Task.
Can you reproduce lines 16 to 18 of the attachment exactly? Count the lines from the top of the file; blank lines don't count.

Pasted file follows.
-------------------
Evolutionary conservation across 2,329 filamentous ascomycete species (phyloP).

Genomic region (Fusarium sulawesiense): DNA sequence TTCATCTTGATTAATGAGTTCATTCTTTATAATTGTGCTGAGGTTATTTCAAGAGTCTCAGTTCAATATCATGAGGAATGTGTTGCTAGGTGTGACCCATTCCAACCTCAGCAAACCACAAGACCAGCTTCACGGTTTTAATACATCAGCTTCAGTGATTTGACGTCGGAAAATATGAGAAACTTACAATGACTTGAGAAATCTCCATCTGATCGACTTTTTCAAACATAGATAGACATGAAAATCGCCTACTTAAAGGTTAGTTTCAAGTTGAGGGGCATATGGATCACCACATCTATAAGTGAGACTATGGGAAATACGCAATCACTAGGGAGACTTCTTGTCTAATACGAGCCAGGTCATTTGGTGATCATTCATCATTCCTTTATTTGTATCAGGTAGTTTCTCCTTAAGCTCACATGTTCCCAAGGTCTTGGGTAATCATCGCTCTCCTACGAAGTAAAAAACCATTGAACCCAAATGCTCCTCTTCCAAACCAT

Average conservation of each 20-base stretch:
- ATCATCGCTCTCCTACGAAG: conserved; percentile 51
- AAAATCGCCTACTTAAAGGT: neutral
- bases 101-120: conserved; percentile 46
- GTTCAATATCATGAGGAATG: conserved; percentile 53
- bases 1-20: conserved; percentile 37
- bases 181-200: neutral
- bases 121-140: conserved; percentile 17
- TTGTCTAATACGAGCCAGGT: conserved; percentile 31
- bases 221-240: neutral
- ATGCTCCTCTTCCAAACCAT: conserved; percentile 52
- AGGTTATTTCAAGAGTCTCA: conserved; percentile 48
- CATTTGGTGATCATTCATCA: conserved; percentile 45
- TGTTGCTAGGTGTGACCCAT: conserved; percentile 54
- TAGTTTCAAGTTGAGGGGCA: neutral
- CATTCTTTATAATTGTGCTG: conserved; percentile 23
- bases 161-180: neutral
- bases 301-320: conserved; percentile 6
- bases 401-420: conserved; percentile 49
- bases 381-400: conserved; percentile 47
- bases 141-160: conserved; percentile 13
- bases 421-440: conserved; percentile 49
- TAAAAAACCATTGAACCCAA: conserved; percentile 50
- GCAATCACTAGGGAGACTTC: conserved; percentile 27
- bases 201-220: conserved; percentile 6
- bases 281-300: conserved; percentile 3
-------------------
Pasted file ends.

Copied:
- TGTTGCTAGGTGTGACCCAT: conserved; percentile 54
- TAGTTTCAAGTTGAGGGGCA: neutral
- CATTCTTTATAATTGTGCTG: conserved; percentile 23